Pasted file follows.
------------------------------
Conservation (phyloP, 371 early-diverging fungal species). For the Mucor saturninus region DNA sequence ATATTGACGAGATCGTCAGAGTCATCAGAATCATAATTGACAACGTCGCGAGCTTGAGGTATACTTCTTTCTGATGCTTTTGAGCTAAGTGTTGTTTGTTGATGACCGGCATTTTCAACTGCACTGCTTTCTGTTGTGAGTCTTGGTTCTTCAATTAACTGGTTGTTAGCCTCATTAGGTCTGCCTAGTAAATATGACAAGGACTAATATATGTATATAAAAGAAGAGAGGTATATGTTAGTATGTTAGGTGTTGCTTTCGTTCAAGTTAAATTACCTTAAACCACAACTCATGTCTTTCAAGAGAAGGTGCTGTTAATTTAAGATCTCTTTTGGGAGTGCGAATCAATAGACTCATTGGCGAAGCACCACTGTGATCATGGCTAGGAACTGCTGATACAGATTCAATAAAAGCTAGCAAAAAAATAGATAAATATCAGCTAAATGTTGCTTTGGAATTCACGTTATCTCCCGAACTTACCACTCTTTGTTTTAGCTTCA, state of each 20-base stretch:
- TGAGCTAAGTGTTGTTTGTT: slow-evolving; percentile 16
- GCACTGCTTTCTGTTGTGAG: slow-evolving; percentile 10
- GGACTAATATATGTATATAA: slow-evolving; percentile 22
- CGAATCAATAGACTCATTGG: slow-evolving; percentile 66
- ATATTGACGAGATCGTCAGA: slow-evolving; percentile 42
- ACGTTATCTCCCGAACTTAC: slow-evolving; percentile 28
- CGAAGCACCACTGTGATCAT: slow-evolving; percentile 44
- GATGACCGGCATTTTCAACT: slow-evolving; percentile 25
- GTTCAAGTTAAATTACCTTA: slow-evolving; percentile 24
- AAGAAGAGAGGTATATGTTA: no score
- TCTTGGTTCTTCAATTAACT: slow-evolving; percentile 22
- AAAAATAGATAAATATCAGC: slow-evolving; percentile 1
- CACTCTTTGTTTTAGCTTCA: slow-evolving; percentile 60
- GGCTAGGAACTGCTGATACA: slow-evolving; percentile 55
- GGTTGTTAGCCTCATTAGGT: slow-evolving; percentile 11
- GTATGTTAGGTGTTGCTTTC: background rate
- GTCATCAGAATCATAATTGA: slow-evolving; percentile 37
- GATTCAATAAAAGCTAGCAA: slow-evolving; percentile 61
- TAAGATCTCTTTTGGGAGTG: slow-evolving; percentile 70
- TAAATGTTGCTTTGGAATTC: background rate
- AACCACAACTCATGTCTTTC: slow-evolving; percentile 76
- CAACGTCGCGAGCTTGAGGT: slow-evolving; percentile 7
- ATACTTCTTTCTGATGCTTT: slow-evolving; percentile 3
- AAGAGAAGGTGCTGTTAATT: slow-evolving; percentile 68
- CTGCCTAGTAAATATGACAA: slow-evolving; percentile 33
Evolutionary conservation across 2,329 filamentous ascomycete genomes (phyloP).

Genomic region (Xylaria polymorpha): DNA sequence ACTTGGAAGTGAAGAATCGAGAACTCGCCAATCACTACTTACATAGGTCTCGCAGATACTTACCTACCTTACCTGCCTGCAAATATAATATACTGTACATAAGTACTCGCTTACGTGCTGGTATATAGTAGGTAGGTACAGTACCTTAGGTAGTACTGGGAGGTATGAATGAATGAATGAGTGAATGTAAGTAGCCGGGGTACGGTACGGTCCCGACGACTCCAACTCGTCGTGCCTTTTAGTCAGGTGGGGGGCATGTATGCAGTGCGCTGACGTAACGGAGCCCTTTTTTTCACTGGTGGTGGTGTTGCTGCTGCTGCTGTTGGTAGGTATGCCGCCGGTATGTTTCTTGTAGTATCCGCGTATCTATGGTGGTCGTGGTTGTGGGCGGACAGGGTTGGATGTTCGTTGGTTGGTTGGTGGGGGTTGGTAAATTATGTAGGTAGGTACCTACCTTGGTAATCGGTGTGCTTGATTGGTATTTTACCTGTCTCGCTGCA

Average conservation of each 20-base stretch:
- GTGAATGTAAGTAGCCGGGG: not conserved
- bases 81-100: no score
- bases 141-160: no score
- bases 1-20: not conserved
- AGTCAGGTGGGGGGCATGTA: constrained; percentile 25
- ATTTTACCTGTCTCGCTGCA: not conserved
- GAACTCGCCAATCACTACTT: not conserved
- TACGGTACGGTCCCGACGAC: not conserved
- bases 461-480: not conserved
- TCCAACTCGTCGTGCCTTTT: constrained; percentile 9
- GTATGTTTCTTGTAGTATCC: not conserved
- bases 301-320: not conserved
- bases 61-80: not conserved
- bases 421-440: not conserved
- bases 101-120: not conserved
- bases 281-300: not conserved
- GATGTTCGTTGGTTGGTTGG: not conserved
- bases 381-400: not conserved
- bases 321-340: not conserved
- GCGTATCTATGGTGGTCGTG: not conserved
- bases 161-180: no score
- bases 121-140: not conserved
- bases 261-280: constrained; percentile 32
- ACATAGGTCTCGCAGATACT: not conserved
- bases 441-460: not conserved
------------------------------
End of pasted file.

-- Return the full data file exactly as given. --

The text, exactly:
Conservation (phyloP, 371 early-diverging fungal species). For the Mucor saturninus region DNA sequence ATATTGACGAGATCGTCAGAGTCATCAGAATCATAATTGACAACGTCGCGAGCTTGAGGTATACTTCTTTCTGATGCTTTTGAGCTAAGTGTTGTTTGTTGATGACCGGCATTTTCAACTGCACTGCTTTCTGTTGTGAGTCTTGGTTCTTCAATTAACTGGTTGTTAGCCTCATTAGGTCTGCCTAGTAAATATGACAAGGACTAATATATGTATATAAAAGAAGAGAGGTATATGTTAGTATGTTAGGTGTTGCTTTCGTTCAAGTTAAATTACCTTAAACCACAACTCATGTCTTTCAAGAGAAGGTGCTGTTAATTTAAGATCTCTTTTGGGAGTGCGAATCAATAGACTCATTGGCGAAGCACCACTGTGATCATGGCTAGGAACTGCTGATACAGATTCAATAAAAGCTAGCAAAAAAATAGATAAATATCAGCTAAATGTTGCTTTGGAATTCACGTTATCTCCCGAACTTACCACTCTTTGTTTTAGCTTCA, state of each 20-base stretch:
- TGAGCTAAGTGTTGTTTGTT: slow-evolving; percentile 16
- GCACTGCTTTCTGTTGTGAG: slow-evolving; percentile 10
- GGACTAATATATGTATATAA: slow-evolving; percentile 22
- CGAATCAATAGACTCATTGG: slow-evolving; percentile 66
- ATATTGACGAGATCGTCAGA: slow-evolving; percentile 42
- ACGTTATCTCCCGAACTTAC: slow-evolving; percentile 28
- CGAAGCACCACTGTGATCAT: slow-evolving; percentile 44
- GATGACCGGCATTTTCAACT: slow-evolving; percentile 25
- GTTCAAGTTAAATTACCTTA: slow-evolving; percentile 24
- AAGAAGAGAGGTATATGTTA: no score
- TCTTGGTTCTTCAATTAACT: slow-evolving; percentile 22
- AAAAATAGATAAATATCAGC: slow-evolving; percentile 1
- CACTCTTTGTTTTAGCTTCA: slow-evolving; percentile 60
- GGCTAGGAACTGCTGATACA: slow-evolving; percentile 55
- GGTTGTTAGCCTCATTAGGT: slow-evolving; percentile 11
- GTATGTTAGGTGTTGCTTTC: background rate
- GTCATCAGAATCATAATTGA: slow-evolving; percentile 37
- GATTCAATAAAAGCTAGCAA: slow-evolving; percentile 61
- TAAGATCTCTTTTGGGAGTG: slow-evolving; percentile 70
- TAAATGTTGCTTTGGAATTC: background rate
- AACCACAACTCATGTCTTTC: slow-evolving; percentile 76
- CAACGTCGCGAGCTTGAGGT: slow-evolving; percentile 7
- ATACTTCTTTCTGATGCTTT: slow-evolving; percentile 3
- AAGAGAAGGTGCTGTTAATT: slow-evolving; percentile 68
- CTGCCTAGTAAATATGACAA: slow-evolving; percentile 33
Evolutionary conservation across 2,329 filamentous ascomycete genomes (phyloP).

Genomic region (Xylaria polymorpha): DNA sequence ACTTGGAAGTGAAGAATCGAGAACTCGCCAATCACTACTTACATAGGTCTCGCAGATACTTACCTACCTTACCTGCCTGCAAATATAATATACTGTACATAAGTACTCGCTTACGTGCTGGTATATAGTAGGTAGGTACAGTACCTTAGGTAGTACTGGGAGGTATGAATGAATGAATGAGTGAATGTAAGTAGCCGGGGTACGGTACGGTCCCGACGACTCCAACTCGTCGTGCCTTTTAGTCAGGTGGGGGGCATGTATGCAGTGCGCTGACGTAACGGAGCCCTTTTTTTCACTGGTGGTGGTGTTGCTGCTGCTGCTGTTGGTAGGTATGCCGCCGGTATGTTTCTTGTAGTATCCGCGTATCTATGGTGGTCGTGGTTGTGGGCGGACAGGGTTGGATGTTCGTTGGTTGGTTGGTGGGGGTTGGTAAATTATGTAGGTAGGTACCTACCTTGGTAATCGGTGTGCTTGATTGGTATTTTACCTGTCTCGCTGCA

Average conservation of each 20-base stretch:
- GTGAATGTAAGTAGCCGGGG: not conserved
- bases 81-100: no score
- bases 141-160: no score
- bases 1-20: not conserved
- AGTCAGGTGGGGGGCATGTA: constrained; percentile 25
- ATTTTACCTGTCTCGCTGCA: not conserved
- GAACTCGCCAATCACTACTT: not conserved
- TACGGTACGGTCCCGACGAC: not conserved
- bases 461-480: not conserved
- TCCAACTCGTCGTGCCTTTT: constrained; percentile 9
- GTATGTTTCTTGTAGTATCC: not conserved
- bases 301-320: not conserved
- bases 61-80: not conserved
- bases 421-440: not conserved
- bases 101-120: not conserved
- bases 281-300: not conserved
- GATGTTCGTTGGTTGGTTGG: not conserved
- bases 381-400: not conserved
- bases 321-340: not conserved
- GCGTATCTATGGTGGTCGTG: not conserved
- bases 161-180: no score
- bases 121-140: not conserved
- bases 261-280: constrained; percentile 32
- ACATAGGTCTCGCAGATACT: not conserved
- bases 441-460: not conserved